Manuel Mall wrote:

So we end up with only two cases to consider: preserve white space and remove white space around a line break created by the Knuth algorithm.

1. Preserve white space: IMO in this case the space itself is actually not a break opportunity but there are now two break opportunities: one before the space and one after the space. That is a sequence like 'abc&#x20;def' is more like 'abc&#x200b;&#xa0;&#x200b;def' or in a more readable notation 'abc<zwsp><nbsp><zwsp>def'. That is our normal space becomes a non-breakable space flanked by zero-width spaces which represent the break opportunities. If this is correct the Knuth elements would look like:
 glue w=0
 box w=0
 pen +INFINITE
 glue w=<space>
 pen
 glue w=0
Is this sequence correct? The first and last glue represent the <zwsp> and are break opportunities. The box prevents the removal of the space if a break is created before the space. The penalty prevents the space to be considered as a break opportunity. Of course as usual these sequences are further complicated in the absence of justification and in the presence of border/padding.

I like your idea of "expanding" a preserved space into zwsps and nbsp; this allows us to forget alignments and borders / padding as we just have to insert the appropriate elements for the non breaking space.

The sequence is very good, as it has a couple of interesting properties:

- it interacts with the surrounding elements just a single glue element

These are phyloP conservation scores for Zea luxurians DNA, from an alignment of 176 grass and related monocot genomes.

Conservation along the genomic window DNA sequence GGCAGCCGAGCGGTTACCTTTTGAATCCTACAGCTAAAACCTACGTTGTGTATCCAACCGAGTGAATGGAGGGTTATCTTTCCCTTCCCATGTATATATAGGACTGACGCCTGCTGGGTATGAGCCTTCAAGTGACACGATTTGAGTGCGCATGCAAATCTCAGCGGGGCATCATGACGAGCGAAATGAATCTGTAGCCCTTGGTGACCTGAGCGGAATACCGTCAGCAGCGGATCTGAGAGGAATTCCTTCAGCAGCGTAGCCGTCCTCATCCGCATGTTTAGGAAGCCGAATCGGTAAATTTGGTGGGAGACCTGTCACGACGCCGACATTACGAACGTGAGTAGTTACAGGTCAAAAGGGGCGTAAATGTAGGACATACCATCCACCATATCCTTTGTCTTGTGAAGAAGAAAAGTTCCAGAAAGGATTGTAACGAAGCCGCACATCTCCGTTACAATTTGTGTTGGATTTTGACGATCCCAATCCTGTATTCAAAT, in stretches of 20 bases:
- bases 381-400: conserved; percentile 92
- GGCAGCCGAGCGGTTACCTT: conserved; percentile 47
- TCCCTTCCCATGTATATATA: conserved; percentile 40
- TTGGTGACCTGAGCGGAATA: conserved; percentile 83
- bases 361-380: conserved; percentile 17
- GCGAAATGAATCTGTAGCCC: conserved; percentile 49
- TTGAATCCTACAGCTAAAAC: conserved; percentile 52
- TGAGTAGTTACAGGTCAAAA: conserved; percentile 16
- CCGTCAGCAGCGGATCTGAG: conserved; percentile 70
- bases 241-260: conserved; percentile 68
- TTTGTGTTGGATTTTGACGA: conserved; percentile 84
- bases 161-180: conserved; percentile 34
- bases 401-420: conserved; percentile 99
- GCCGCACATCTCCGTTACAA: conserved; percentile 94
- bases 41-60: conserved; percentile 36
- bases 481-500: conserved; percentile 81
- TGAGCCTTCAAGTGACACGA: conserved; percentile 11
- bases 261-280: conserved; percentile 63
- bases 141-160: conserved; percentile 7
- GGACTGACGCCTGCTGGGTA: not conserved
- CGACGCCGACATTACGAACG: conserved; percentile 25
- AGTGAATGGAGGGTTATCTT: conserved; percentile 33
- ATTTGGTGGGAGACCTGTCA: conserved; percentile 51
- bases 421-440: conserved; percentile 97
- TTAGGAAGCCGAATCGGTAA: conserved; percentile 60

- if there are two (or more) consecutive, non-collapsed spaces the sequence has just 3 feasible breaks, not 4

However, I have a doubt: reading the Unicode document about line breaking, it seems to me that, regardless of the quantity of consecutive spaces, there is only *one* feasible break, after the last one (Unicode Standard Annex #14, section 2 "Definitions", in particular the definition of "direct break" and "indirect break")

--- begin quoted text ---

Direct Break - a line break opportunity exists between two adjacent characters of the given line breaking classes. This is indicated in the rules below as B ? A, where B is the character class of the character before and A is the character class of the character after the break. If they are separated by one or more space characters, a break opportunity also exists after the last space. In the pair table, the optional space characters are not shown.

Indirect Break - a line break opportunity exists between two characters of the given line breaking classes only if they are separated by one or more spaces. In this case, a break opportunity exists after the last space. No break opportunity exists if the characters are immediately adjacent. This is indicated in the pair table below as B % A, where B is the character class of the character before and A is the character class of the character after the break. Even though space characters are not shown in the pair table, an indirect break can only occur if one or more spaces follow B. In the notation of the rules in Section 6, Line Breaking Algorithm this would be represented as two rules: B ? A and B SP+ ? A.

--- end quoted text ---

I still have not read the document from top to bottom, and I could have misunderstood even the sections I read :-), but I think this point must be clarified before we continue.

Regards
    Luca

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